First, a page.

5 minutes with... Rhona Flin

Emeritus Professor of Applied Psychology at the University of Aberdeen.

12 October 2016

Rhona Flin, Emeritus Professor of Applied Psychology at the University of Aberdeen, has received the Chair of Council BMA 2016 Medical Book Award for Enhancing Surgical Performance: A Primer on Non-Technical Skills. She, along with paediatric surgeon George Youngson and psychologist Steven Yule, co-edited the book for surgeons to learn about the cognitive and social skills that can influence patient safety during operations.  

How did this book come about?
The book grew out of a series of research projects (involving other psychologists and clinicians) in which we identified the non-technical skills for key members of an operating theatre team. From that work, we developed tools, such as Non-Technical Skills for Surgeons (NOTSS), which consists of a defined skill set and a behavioural rating system for surgeons to use while watching another surgeon operating. The book offers guidance on how to train surgeons in the non-technical skills and gives advice on how to make NOTSS ratings for feedback and assessment. It explains what we know from relevant psychological science behind the skill categories, such as decision making or how to cope with stress and fatigue while operating. It demonstrates, using examples from surgeons’ experience or recent research into surgeons’ behaviour, why the non-technical skills can influence both safety and efficiency of surgical procedures. Surgeons and psychologists, from the UK, USA and Australia co-authored the contributed chapters.  

Can you give me some examples of these non-technical skills?
The basic categories of these skills are Situation Awareness, Decision Making, Teamwork, Leadership, and Coping with Stress and Fatigue. Each consists of key elements and for every element, there are examples of more and less effective behaviours (sometimes called behavioural markers). For instance, Situation Awareness has gathering information, comprehension and anticipation as elements. These skill sets are similar across a range of higher-risk occupations, although the exemplar behaviours are obviously different. I previously worked on a European research project in which psychologists and pilots identified the non-technical skill set for airline pilots, devising a behavioural rating tool called NOTECHS. Nowadays, pilots usually have their non-technical skills regularly assessed, as well as their technical skills. In the case of NOTSS, experienced surgeons provided the behavioural examples, many of which relate to communication with other team members.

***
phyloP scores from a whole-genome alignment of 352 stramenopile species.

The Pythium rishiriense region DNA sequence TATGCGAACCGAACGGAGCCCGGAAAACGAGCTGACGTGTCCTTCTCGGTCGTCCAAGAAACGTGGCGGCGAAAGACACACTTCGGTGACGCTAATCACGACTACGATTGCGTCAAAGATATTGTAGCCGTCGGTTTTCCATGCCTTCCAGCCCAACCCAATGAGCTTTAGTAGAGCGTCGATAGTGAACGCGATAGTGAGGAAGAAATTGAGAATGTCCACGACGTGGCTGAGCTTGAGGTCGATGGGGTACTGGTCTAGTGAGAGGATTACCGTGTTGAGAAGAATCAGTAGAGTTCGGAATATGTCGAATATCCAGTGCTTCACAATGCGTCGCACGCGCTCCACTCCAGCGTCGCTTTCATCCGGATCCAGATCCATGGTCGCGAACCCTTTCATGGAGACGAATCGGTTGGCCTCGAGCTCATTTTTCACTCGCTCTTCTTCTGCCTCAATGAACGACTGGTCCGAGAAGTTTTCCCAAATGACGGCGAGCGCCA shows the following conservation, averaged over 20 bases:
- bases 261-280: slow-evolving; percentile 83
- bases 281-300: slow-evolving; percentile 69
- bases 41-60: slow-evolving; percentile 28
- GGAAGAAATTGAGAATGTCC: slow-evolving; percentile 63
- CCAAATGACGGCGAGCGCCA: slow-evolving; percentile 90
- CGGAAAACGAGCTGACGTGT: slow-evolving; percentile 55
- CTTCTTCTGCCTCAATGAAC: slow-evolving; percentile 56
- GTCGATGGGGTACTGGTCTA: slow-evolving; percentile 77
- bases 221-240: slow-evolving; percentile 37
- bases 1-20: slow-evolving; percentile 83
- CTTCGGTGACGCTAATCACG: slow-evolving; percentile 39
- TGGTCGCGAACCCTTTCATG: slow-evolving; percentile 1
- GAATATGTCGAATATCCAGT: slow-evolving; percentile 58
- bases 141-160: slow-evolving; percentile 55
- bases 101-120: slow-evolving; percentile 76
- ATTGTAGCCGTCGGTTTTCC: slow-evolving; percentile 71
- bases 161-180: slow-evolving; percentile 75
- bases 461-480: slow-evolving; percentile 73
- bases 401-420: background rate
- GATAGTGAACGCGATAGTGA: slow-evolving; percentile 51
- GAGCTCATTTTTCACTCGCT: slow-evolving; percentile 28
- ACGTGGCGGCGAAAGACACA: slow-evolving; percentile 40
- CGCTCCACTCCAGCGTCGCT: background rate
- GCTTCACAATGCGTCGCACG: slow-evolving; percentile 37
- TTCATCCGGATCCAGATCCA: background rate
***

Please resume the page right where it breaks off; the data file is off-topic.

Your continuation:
What can psychology bring to the (operating) table?
The operating theatre is a very private workplace, and psychologists have only recently been granted access to study individual and team behaviour during actual operations. The pioneer in this field was the late Bob Helmreich from the University of Texas at Austin. His research in the 1980s into pilots’ attitudes and their behaviours on the flight deck had an enormous influence on the development of what became the mandated Crew Resource Management (CRM) training that teaches the non-technical skills to enhance flight safety. He subsequently collaborated with clinicians to show that medical errors in operating rooms were influenced by the same kinds of attitudes and behaviours. Until very recently, healthcare workers have had little or no training in the psychological factors that relate to medical errors and patient safety. I’ve found teaching surgeons about concepts such as working memory, its limited capacity and susceptibility to interference, is useful to explain why distractions have to be managed in order to maintain attention. For example, we discuss behaviours that can jeopardise concentration – interrupting someone who’s mid-task or turning the music up in theatre because the surgeon has completed the difficult steps of a procedure but the nurses may still be counting instruments and swabs. Essentially the non-technical skills training covers basic aspects of human performance in a team setting, with complex technical equipment. Increasingly, we can draw on research data coming from studies in the operating theatre or from the clinical simulators.

Is there any reason your work has taken this direction?
I have mainly worked with higher-risk industries looking at safety management and emergency response [see also Professor Flin's review of the new film 'Deepwater Horizon']. With rising concern on the rates of adverse events experienced by hospital patients, industrial psychologists working on safety were encouraged to extend their studies into healthcare. Probably due to my own limitations, I remain intrigued as to how experienced professionals in higher-risk settings learn to function as calm decision makers in life-threatening situations.